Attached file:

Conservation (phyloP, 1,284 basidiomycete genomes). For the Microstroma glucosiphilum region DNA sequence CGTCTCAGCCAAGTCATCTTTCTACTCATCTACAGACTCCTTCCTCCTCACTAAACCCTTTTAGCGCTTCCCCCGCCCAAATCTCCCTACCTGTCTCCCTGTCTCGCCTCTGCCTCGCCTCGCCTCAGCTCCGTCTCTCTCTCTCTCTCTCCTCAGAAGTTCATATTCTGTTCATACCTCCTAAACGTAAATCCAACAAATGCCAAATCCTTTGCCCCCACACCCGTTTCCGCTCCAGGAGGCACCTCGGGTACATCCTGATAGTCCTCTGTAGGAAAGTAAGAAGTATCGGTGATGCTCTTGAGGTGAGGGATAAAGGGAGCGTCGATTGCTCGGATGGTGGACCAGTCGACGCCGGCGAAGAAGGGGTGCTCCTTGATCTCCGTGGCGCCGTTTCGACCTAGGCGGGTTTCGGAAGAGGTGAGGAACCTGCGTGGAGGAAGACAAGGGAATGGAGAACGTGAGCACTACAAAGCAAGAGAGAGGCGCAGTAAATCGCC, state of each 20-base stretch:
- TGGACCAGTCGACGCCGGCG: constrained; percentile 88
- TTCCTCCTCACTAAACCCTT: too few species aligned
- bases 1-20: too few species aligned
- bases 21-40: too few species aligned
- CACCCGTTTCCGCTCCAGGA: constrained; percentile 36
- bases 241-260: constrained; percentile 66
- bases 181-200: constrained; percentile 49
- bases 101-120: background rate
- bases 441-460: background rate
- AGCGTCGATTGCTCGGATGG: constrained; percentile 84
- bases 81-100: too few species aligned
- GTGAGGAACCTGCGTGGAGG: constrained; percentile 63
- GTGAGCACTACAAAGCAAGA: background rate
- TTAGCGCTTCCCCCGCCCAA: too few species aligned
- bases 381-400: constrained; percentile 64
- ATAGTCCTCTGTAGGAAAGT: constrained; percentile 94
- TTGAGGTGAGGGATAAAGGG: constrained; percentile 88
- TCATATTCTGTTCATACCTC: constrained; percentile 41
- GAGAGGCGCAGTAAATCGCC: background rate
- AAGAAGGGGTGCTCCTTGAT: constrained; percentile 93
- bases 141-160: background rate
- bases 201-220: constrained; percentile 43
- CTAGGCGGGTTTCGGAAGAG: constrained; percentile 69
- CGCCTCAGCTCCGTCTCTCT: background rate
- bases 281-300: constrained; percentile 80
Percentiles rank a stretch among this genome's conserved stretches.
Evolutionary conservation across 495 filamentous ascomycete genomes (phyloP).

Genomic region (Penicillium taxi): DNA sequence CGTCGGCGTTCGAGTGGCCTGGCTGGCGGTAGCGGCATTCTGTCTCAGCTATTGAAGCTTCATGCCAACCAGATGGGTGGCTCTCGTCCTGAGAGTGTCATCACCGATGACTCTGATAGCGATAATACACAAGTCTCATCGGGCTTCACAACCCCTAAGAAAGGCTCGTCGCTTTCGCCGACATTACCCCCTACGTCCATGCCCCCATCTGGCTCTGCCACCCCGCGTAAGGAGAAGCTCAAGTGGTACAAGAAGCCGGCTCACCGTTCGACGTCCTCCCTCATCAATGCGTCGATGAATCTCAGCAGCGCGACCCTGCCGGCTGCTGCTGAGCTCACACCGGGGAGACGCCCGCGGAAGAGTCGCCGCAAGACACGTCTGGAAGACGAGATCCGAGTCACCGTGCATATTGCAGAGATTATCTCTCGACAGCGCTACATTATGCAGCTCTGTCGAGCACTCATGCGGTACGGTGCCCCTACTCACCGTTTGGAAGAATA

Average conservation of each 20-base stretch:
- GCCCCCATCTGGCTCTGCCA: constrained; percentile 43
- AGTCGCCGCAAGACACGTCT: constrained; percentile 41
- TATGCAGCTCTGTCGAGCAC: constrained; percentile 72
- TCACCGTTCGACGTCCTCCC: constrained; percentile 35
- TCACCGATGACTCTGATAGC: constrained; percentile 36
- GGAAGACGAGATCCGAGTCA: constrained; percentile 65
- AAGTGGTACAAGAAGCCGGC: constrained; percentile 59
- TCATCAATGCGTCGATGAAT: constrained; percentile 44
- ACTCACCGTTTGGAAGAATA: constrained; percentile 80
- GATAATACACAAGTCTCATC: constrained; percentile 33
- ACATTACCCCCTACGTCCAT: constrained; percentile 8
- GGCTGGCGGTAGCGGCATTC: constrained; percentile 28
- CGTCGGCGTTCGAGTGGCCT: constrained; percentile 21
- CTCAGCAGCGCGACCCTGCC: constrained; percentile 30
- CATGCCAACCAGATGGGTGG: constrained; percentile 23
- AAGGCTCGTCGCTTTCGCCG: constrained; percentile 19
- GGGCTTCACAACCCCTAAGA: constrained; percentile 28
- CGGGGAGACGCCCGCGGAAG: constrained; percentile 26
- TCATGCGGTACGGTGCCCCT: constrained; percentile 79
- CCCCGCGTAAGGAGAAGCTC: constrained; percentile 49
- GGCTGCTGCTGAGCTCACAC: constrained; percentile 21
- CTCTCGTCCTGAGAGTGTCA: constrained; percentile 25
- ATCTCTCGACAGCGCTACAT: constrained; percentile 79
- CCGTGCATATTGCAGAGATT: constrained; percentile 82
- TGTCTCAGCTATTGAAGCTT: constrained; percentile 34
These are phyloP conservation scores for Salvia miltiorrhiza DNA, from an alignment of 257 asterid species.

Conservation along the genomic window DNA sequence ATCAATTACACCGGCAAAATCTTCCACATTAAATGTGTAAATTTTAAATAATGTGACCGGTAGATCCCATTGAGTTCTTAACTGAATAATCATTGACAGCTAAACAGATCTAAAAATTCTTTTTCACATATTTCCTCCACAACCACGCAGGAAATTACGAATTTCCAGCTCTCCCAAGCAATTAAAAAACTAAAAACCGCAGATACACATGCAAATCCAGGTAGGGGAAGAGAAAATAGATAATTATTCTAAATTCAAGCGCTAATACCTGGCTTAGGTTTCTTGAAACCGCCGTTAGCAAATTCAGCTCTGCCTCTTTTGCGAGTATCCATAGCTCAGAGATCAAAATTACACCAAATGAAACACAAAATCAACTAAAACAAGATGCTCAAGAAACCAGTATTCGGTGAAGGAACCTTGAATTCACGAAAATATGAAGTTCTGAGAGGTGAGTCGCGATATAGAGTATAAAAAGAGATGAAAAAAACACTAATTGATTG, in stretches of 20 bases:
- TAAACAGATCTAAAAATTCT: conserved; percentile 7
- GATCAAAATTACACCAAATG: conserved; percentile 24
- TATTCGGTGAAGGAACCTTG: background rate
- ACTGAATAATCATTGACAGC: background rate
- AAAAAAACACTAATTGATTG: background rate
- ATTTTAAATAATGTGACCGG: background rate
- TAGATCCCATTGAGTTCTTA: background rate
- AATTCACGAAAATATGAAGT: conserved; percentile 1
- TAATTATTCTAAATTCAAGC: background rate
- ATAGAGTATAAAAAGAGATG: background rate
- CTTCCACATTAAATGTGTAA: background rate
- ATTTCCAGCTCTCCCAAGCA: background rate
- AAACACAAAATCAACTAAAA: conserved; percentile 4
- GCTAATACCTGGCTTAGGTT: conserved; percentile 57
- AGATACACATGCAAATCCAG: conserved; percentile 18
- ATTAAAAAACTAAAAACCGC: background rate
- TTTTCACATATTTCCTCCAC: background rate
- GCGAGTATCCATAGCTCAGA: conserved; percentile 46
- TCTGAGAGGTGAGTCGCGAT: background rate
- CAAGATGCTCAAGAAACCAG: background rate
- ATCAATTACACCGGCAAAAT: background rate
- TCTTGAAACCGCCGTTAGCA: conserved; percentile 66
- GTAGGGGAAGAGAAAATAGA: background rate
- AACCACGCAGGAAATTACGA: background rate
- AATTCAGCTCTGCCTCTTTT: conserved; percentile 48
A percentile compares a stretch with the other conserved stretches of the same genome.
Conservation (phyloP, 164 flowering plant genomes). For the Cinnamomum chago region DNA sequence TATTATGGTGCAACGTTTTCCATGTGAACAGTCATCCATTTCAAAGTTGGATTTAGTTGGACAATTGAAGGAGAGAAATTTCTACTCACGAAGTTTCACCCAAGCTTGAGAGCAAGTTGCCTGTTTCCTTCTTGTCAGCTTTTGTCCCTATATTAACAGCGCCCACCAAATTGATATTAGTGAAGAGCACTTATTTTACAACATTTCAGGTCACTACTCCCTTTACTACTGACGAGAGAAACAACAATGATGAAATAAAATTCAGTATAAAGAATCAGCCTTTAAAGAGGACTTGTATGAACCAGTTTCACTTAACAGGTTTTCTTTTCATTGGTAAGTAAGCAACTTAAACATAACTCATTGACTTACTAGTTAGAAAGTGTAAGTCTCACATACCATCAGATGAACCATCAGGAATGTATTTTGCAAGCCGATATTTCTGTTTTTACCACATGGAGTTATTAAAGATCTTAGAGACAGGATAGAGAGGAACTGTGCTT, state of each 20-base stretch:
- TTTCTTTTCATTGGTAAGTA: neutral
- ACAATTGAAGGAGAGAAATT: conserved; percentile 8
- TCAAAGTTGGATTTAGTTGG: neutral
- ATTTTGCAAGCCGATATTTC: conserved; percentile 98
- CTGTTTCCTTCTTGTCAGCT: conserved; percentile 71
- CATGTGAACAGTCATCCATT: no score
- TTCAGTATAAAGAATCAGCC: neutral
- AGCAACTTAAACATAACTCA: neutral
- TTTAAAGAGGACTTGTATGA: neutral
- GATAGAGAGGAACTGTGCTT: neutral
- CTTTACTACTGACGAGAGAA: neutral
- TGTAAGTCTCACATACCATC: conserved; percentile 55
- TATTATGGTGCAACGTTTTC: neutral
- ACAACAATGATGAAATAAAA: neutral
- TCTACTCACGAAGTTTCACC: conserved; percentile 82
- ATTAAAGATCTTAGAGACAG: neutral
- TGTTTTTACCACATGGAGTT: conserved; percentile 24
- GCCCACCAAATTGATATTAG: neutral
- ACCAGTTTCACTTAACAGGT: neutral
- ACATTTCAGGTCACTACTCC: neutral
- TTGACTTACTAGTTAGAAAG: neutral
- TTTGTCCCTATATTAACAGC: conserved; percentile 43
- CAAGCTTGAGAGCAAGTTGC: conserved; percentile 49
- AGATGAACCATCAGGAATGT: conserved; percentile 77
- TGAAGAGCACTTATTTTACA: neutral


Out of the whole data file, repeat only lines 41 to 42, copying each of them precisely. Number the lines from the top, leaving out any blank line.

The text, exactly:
- ACATTACCCCCTACGTCCAT: constrained; percentile 8
- GGCTGGCGGTAGCGGCATTC: constrained; percentile 28